Kabir Taneja is a researcher and writer based in New Delhi. He is currently a Fellow with the Observer Research Foundation (ORF). His work focuses on India’s relations with West Asia, specifically looking at the domestic political dynamics, terrorism, non-state militant actors, and the general security paradigm of the region. Kabir has written extensively in The New York Times, The Hindu, Suddeutsche Zeitung, The Huffington Post, Politico, Quartz, The Wire, among others. He has recently come out with the book “The ISIS Peril: The World’s Most Feared Terror Group and Its Shadow on South Asia”, which explores the Islamic State’s online propaganda strategies and uncovers the ideological underpinnings of the jihadist movement in South Asia.
Chirdeep Malhotra connected with him for an exclusive interview, in which he talks about the book, the security dimensions raised by transnational jihadist groups like ISIS, and how India and other South Asian countries can deal with the threat of terrorism.
Please tell us a little bit about yourself.
My name is Kabir Taneja. I am a Fellow with the Strategic Studies Programme, Observer Research Foundation, which is India’s premier think tank.
What drew you to this project of writing “The ISIS Peril”?
I was a journalist in 2013-2014, when ISIS was taking over territory in Syria and Iraq and developing into the behemoth it did become, albeit for a small period of time. I was mostly interested in the Middle East, and as a journalist covering foreign policy, did spend most of my time looking at the region, realising that there are significant gaps in Indian journalism and foreign policy discourse in understanding the Middle East from an Indian security perspective. The rise of ISIS provided me an opportunity to hunker down, and observe the start of a major geo-political event at a time when most in India were not paying too much attention towards it.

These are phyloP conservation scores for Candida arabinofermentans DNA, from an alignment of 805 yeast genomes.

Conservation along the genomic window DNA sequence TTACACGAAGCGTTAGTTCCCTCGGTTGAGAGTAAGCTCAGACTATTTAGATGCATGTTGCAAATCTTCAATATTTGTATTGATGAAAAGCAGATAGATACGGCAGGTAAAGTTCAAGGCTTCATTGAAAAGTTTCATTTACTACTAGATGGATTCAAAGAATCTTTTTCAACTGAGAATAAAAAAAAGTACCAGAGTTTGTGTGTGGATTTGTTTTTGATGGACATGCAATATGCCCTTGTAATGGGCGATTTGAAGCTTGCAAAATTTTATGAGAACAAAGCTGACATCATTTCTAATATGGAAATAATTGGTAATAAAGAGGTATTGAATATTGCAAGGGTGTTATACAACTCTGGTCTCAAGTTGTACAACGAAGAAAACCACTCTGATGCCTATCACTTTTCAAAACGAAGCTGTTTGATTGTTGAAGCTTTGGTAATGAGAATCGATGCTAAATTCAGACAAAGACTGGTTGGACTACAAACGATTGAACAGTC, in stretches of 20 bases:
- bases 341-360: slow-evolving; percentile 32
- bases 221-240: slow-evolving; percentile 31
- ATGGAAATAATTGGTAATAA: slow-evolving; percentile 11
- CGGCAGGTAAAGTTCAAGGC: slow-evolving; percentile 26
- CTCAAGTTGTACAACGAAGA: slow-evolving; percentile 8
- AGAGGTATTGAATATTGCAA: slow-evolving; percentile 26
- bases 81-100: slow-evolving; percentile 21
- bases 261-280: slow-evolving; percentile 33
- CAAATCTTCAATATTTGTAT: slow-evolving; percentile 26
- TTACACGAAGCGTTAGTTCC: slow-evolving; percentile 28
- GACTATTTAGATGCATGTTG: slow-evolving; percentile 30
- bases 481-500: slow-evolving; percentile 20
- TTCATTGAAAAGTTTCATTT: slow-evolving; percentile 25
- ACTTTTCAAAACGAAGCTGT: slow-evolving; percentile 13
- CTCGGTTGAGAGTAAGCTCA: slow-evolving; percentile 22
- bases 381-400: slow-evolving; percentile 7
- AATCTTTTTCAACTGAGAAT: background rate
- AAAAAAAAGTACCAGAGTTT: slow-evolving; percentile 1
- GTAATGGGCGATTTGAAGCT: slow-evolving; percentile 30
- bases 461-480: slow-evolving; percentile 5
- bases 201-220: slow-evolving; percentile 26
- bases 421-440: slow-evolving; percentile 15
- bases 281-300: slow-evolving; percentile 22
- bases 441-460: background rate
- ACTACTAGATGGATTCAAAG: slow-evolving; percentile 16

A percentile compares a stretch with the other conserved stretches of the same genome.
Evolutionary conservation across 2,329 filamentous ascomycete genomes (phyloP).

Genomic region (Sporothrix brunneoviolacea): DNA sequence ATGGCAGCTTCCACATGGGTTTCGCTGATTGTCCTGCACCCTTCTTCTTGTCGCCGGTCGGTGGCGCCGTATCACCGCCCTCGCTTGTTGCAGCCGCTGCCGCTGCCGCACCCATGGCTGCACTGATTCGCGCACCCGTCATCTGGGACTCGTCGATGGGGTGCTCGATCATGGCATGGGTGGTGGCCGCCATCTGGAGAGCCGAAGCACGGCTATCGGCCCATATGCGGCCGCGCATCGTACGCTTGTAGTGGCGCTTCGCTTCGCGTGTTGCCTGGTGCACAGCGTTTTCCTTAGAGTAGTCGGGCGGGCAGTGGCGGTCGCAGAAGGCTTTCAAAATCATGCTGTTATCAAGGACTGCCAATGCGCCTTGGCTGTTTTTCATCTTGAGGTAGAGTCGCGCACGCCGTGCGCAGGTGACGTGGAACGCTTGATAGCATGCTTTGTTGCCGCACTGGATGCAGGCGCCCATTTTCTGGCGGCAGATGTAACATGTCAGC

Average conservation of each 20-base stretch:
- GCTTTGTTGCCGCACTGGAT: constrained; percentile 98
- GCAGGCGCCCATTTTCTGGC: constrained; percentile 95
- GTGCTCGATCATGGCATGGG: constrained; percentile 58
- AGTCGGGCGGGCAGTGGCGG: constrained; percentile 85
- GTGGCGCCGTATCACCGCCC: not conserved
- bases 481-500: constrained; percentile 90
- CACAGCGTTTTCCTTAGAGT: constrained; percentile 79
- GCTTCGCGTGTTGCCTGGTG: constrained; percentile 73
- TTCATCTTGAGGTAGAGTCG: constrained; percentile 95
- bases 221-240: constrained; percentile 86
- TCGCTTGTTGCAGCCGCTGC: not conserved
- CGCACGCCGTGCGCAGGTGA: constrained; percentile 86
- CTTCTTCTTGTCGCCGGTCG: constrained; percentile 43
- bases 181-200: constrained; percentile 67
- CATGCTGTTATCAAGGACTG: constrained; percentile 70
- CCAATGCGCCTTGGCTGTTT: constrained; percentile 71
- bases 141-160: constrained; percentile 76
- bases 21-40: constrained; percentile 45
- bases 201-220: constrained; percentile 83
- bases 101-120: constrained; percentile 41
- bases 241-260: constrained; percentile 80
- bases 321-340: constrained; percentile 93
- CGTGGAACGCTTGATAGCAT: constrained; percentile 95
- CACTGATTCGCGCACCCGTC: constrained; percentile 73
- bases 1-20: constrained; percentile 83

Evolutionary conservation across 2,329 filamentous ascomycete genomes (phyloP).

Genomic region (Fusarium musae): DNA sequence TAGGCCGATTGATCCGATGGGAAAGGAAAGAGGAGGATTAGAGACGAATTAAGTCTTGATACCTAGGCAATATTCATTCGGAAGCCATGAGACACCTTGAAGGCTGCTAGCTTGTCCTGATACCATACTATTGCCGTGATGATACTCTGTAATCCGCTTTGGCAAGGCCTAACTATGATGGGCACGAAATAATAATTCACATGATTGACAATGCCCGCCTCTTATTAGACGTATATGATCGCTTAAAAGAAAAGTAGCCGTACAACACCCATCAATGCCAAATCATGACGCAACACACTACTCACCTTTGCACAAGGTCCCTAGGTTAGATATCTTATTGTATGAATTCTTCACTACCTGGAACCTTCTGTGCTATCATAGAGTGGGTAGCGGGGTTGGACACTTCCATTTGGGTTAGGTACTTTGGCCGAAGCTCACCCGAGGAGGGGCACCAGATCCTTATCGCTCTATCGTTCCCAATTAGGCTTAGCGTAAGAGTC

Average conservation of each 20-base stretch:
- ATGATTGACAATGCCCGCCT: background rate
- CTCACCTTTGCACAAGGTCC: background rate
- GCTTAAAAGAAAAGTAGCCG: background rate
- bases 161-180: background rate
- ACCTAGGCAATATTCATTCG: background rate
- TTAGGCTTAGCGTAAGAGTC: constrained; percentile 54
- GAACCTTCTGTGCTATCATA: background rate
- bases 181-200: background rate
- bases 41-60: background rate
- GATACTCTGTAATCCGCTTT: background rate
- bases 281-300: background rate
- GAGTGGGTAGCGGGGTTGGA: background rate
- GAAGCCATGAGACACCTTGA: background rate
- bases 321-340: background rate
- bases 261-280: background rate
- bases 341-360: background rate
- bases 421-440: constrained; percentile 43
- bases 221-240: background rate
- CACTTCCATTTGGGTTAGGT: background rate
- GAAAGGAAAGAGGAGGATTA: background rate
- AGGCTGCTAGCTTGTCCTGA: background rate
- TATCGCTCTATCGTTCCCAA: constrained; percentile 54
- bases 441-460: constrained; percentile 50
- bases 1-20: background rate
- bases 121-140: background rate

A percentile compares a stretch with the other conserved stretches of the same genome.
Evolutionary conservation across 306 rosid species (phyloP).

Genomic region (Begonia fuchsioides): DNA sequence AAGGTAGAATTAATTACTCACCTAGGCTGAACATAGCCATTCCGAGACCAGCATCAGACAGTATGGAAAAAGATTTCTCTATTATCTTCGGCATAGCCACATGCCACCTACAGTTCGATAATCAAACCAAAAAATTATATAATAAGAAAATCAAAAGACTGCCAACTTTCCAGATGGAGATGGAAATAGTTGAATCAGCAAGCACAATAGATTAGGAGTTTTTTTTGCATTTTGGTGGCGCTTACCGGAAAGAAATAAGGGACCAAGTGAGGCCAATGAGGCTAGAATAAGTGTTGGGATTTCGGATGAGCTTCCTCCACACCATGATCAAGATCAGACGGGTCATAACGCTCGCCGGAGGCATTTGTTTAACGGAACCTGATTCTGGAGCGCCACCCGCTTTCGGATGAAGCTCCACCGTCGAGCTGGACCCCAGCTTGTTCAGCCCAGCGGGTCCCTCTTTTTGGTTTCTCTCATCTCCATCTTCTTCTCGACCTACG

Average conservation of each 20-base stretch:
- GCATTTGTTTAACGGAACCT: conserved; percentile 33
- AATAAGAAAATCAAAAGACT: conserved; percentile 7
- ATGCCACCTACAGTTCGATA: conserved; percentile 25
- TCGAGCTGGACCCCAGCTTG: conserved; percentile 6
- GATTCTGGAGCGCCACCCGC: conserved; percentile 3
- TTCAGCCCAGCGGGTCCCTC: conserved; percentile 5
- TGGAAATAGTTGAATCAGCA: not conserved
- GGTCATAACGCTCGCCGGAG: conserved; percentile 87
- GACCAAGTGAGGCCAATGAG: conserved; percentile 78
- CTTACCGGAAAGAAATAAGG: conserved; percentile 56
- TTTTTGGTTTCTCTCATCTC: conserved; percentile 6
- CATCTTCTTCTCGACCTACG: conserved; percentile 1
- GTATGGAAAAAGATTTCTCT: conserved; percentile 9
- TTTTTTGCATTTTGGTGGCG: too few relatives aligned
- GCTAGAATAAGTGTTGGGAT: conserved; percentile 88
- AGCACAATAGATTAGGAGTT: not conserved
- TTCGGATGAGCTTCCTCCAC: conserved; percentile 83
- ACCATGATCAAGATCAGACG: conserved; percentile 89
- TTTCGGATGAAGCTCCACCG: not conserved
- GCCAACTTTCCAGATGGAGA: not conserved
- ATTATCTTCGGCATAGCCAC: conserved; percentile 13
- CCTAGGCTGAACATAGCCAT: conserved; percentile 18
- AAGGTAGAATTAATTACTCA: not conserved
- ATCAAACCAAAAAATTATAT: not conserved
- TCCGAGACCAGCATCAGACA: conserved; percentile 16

Can you tell us about your research process?
It’s been a long and arduous task. ISIS was a very online friendly terror group, and they used the internet well to disseminate propaganda and information that they wanted out. The fact that they were visible online made it easy for mainstream media to also cover them, which worked in favour of ISIS as well. Both mainstream media and ISIS online propaganda fed off each other for a long time. So for better or worse, if you wanted to find ISIS information online, you could. More than that, I also created the ISIS Tracker, an online database tracking pro-ISIS cases in India divided into cases per state. This allowed me to keep on top of what kind of penetration and influence ISIS had been able to create in India, which as it turns out, was not a whole lot. So in short, trawling the corners of the web where ISIS festered, maintaining databases, and understanding hierarchy and ideology of the group were the main three tenets of my research for the book.